I thinks it's worth repeating to check to make sure the side of the radiator is clear of the swinging arm of the PSU bracket before deciding on the final mounting location.  Worst thing that could happen is to mount the radiator only to find out that the arm comes down onto one of the rivets on the side of the radiator....sigh.

The limiting factors for installing a GPU cooling radiator would be the length of the GPU and the height of the radiator so it can slide in sideways under the length of the lock flange used for the Alienware intake fan bracket.  

Close up Sea Hawk.JPG

The MSI Sea Hawk GPU in this install is 10.6"  (270mm)

The height of the radiator is 151mm and does fit under that flange with about a 1/8" to spare.   (151mm H x 120mm wide x 27mm thickness.)   It is possible to totally cut away the lip under the flange or the flange entirely if the height of the newer models of the hybrid GPU radiator is an issue.  Similar to what was done with the CPU radiator here.

The space in this install between the GPU and the radiator inside the case is approx. 11mm.

IMG_5300.jpg

 

So in theory if you have a liquid cooled GPU that gets closer to 10" long (15mm shorter) then you should be able to mount the radiator and slim 15mm fan inside the case.   It would be really tight installing and uninstalling the GPU out of the machine as you need some clearance to do so.  You risk damaging the back side of the fan in the process.  A simple workaround could be to not install the fan in the pull position behind the radiator until you install the GPU and use just the two accessible two screws to install the fan to the radiator after the GPU Is in place. That should be enough to couple the fan/radiator properly.   Removing that pesky 1" long flange should get you 3-4 mm more as well as the radiator should fit flush against the chassis. 

The end of the GPU will block some of the airflow from the rear of the radiator but that shouldn't matter much with cold intake air coming through the radiator.  With this shorter card install there is a high likelihood that cutting the front grillwork would NOT be required to get those desired temps.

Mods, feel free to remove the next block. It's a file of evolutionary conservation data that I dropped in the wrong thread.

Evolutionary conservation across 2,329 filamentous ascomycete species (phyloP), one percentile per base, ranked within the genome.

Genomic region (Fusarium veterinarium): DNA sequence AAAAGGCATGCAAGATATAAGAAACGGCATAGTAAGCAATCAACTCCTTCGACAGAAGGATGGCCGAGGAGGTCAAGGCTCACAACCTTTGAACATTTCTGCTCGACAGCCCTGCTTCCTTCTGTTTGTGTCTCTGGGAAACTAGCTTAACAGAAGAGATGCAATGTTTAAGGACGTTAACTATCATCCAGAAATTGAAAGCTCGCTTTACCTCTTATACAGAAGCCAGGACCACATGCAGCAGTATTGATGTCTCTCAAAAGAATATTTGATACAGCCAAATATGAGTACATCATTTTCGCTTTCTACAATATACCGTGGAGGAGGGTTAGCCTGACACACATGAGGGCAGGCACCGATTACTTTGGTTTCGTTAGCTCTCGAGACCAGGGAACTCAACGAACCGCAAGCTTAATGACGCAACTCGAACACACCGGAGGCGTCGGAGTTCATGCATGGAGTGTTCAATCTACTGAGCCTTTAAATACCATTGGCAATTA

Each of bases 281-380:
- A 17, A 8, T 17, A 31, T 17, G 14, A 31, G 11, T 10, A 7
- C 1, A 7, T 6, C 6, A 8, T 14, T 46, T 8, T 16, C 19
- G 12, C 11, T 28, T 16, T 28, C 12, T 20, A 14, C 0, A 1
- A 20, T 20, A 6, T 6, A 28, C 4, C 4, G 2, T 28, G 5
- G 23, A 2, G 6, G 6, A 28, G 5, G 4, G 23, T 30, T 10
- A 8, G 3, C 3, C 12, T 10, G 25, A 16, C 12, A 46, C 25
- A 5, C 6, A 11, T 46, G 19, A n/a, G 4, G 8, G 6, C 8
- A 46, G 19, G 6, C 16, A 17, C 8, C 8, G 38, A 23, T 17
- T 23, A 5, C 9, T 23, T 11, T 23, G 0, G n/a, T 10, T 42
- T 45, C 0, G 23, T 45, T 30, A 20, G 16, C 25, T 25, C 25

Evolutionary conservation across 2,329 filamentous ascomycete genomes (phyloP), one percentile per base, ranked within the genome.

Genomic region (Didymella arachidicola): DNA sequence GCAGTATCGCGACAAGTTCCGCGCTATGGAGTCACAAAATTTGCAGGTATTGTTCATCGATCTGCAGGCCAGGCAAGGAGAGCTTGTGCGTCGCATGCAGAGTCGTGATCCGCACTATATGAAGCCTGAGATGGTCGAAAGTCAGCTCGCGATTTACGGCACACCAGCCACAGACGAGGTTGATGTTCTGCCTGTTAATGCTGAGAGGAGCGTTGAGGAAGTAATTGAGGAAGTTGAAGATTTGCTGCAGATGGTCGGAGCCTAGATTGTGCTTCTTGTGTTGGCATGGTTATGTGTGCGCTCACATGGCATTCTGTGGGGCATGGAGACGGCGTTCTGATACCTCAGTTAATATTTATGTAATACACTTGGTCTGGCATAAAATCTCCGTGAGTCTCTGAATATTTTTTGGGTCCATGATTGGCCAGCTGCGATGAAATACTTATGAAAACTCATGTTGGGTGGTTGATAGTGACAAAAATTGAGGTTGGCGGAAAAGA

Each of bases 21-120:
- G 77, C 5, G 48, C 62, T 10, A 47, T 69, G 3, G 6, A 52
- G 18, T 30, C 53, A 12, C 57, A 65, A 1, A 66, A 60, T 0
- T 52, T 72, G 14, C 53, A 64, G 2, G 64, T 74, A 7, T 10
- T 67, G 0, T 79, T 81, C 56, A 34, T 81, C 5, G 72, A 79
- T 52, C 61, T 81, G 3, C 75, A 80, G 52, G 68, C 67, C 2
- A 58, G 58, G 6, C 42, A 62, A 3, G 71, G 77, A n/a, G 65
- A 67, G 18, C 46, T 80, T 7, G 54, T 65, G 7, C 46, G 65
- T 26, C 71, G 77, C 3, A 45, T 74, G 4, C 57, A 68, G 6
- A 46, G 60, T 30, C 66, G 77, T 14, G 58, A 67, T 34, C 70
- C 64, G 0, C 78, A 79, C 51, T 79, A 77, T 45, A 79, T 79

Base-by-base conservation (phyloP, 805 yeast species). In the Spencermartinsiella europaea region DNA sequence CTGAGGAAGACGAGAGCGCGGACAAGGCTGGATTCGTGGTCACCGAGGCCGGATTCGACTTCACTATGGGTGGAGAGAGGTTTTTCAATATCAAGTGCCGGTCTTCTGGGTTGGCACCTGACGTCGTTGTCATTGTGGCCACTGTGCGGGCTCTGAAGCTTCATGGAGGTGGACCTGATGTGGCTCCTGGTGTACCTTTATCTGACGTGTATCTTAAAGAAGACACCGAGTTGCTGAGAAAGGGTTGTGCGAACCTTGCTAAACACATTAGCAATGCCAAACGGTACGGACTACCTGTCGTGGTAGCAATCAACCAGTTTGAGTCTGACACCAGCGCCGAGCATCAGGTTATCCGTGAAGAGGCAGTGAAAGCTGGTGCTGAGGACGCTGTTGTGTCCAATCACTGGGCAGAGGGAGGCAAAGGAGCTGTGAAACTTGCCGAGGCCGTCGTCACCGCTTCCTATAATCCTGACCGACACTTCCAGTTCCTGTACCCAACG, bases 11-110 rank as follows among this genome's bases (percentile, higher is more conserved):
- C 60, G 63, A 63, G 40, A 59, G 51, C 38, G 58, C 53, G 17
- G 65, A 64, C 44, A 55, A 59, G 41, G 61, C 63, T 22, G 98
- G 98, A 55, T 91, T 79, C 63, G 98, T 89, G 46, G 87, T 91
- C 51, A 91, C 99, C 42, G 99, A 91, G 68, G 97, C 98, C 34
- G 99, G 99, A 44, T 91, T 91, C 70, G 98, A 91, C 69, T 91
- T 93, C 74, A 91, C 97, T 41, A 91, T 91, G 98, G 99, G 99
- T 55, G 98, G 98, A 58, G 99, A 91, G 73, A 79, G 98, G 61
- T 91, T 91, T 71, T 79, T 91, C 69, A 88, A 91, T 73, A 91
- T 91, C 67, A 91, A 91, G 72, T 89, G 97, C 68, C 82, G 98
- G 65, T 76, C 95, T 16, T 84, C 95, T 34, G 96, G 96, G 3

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546insp
3 Cadmium

Re: XPS 8930, CPU Liquid Cooler, GTX 1080 Hybrid GPU, Upgrad

I would block all venting around the fans with tape like I did in my front fan installation on my 8920 post. (direct all air from/to the outside.)
Dell XPS 8920 silver edition
7th gen i7 Intel CPU
Samsung 850 evo SSD for boot
Added front fan
16gb of memory
AMD video/graphic card
I buy a new Dell every 4 years for the last 25 years

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tucktheduck333
1 Copper

Re: XPS 8930, CPU Liquid Cooler, GTX 1080 Hybrid GPU, Upgrad

Thank you all for your great posts and photos.  I am starting to mod my 8930.  I am starting by cooling the GPU with an Corsair H60 on the upper front vent which seems like the best option based on your posts.

First a question:  Have you found a way to adjust the fan speed curve via the bios or software?  I can monitor the speeds via Intel extreme tuning but not adjust them.

Second something I noted that may help with temps:

The space from the front cover  is contagious with the space between the the bottom cover and chassis.  There are venting holes in the bottom of the chassis.  With the exhaust fans  located at the front you may be getting a partial recalculation of the hot exhaust air from the radiators.  I plan to block off the space at the front of the bottom cover or place ducting tape over the vent holes in the bottom of the chassis.  Possible tape off the vent holes in the bottom of the chassis, leave the space front and bottom cover open while drilling some holes in the back of the bottom cover to increase the area for exhaust to escape.

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546insp
3 Cadmium

Re: XPS 8930, CPU Liquid Cooler, GTX 1080 Hybrid GPU, Upgrad

Good idea, I did a post on installing a front fan that shows blocking ALL vents other than those coming from outside. It's the only way you can prevent recirculating inside air.

Dell XPS 8920 silver edition
7th gen i7 Intel CPU
Samsung 850 evo SSD for boot
Added front fan
16gb of memory
AMD video/graphic card
I buy a new Dell every 4 years for the last 25 years

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HanoverB
3 Cadmium

Re: XPS 8930, CPU Liquid Cooler, GTX 1080 Hybrid GPU, Upgrad


@tucktheduck333 wrote:

Thank you all for your great posts and photos.  I am starting to mod my 8930.  I am starting by cooling the GPU with an Corsair H60 on the upper front vent which seems like the best option based on your posts.

First a question:  Have you found a way to adjust the fan speed curve via the bios or software?  I can monitor the speeds via Intel extreme tuning but not adjust them.

Second something I noted that may help with temps: